If you’ve ever built a category system, the first three columns should look familiar. The key columns here though are the fourth and fifth columns, the lft and rght. CakePHP automatically deals with these columns for us whenever we save or delete data. For a detailed explaination, view this document from Mysql: http://dev.mysql.com/tech-resources/articles/hierarchical-data.html

Now that our table is created, the next thing I did was bake my model, controller, and views. After I baked all three, I had to update and remove a few things. First off our model, the simplest part of the process:

class Category extends AppModel {
var $name = ‘Category’;
var $actsAs = array(‘Tree’);


As I mentioned before, the only thing special to note here is the “actAs” is set to “tree”. Next up is our controller, it’s also quite basic:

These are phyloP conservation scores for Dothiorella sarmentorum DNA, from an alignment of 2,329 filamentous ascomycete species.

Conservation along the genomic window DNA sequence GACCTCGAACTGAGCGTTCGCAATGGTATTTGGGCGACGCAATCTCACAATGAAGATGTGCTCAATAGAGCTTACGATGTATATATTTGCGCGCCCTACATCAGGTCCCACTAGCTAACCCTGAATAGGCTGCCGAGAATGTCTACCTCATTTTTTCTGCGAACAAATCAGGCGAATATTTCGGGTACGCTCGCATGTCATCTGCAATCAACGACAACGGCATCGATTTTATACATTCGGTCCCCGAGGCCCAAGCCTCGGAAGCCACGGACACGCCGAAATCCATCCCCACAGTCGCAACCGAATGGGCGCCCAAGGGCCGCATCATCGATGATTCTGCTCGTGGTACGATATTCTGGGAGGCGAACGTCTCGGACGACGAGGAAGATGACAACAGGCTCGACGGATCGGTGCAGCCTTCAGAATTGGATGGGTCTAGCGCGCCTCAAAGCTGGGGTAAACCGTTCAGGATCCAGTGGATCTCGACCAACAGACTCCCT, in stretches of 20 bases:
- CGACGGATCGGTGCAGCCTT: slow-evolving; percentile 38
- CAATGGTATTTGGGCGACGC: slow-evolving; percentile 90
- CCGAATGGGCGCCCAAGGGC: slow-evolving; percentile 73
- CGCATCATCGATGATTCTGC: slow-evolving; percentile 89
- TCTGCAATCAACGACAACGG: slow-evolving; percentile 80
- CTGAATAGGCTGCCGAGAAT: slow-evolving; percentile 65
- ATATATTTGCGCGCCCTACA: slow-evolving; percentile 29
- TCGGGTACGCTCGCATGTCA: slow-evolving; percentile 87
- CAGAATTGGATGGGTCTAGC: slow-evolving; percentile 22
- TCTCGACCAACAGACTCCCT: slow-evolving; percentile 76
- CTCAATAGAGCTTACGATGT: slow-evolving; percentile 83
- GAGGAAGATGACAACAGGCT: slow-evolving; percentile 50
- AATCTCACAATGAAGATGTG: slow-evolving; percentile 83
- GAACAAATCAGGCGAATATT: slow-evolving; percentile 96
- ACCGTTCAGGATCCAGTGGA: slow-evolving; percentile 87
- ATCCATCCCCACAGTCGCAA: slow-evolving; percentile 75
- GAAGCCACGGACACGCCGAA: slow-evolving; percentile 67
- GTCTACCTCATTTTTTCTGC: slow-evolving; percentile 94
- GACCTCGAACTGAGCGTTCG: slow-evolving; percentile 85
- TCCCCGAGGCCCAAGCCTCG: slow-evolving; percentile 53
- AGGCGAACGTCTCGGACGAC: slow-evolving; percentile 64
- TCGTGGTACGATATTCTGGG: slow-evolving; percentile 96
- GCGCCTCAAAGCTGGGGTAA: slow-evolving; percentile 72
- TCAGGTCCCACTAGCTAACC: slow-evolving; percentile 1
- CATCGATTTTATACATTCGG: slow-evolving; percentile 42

class CategoriesController extends AppController {

var $name = ‘Categories’;
var $helpers = array(‘Html’, ‘Form’, ‘Javascript’);

function index() {

// if it’s ajax, set ajax layout
if (!empty($this->params[‘named’][‘isAjax’]))
$this->layout = ‘ajax’;

$categories = $this->Category->find(‘threaded’);


function add() {

if (!empty($this->data)) {
if ($this->Category->save($this->data)) {
$this->Session->setFlash(__(‘The Category has been saved’, true));
} else {
$this->Session->setFlash(__(‘The Category could not be saved. Please, try again.’, true));



function edit($id = null) {

if (!$id && empty($this->data)) {
$this->Session->setFlash(__(‘Invalid Category’, true));

if (!empty($this->data)) {
if ($this->Category->save($this->data)) {
$this->Session->setFlash(__(‘The Category has been saved’, true));
} else {
$this->Session->setFlash(__(‘The Category could not be saved. Please, try again.’, true));